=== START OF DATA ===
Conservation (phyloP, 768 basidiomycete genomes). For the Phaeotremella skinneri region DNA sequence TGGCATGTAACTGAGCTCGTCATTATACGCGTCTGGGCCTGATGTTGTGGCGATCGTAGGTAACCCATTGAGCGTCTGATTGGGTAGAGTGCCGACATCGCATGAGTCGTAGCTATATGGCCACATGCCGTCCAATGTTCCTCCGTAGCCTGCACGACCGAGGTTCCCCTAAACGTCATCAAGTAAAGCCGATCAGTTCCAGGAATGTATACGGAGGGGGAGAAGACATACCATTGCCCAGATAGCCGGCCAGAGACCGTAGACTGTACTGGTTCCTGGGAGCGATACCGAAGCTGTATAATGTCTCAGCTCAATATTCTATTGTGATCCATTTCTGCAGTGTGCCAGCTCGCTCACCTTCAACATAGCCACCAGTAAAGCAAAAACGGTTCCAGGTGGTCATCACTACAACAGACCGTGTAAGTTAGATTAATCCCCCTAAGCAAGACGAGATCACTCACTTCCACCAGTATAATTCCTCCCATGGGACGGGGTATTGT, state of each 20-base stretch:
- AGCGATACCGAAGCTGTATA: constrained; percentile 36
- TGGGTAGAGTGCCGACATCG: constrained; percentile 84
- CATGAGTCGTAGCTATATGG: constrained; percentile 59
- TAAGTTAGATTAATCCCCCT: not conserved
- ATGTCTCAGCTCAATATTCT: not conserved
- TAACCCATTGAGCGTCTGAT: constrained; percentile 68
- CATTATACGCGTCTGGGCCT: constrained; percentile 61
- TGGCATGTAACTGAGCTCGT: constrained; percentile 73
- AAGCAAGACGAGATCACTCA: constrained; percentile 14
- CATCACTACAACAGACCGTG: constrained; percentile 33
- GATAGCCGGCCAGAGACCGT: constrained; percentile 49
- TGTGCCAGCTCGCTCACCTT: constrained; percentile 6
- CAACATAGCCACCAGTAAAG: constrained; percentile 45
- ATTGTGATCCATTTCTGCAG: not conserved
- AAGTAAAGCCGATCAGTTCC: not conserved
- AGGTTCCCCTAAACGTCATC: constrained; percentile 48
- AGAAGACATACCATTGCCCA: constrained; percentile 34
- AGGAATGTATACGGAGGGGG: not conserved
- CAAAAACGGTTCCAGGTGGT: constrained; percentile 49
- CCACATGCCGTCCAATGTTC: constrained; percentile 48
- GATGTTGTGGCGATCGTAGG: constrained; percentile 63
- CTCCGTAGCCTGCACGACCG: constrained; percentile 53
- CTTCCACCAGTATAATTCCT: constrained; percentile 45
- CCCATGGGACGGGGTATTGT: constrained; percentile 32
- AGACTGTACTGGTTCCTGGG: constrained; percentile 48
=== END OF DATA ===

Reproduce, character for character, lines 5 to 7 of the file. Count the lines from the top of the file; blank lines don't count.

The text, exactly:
- TAAGTTAGATTAATCCCCCT: not conserved
- ATGTCTCAGCTCAATATTCT: not conserved
- TAACCCATTGAGCGTCTGAT: constrained; percentile 68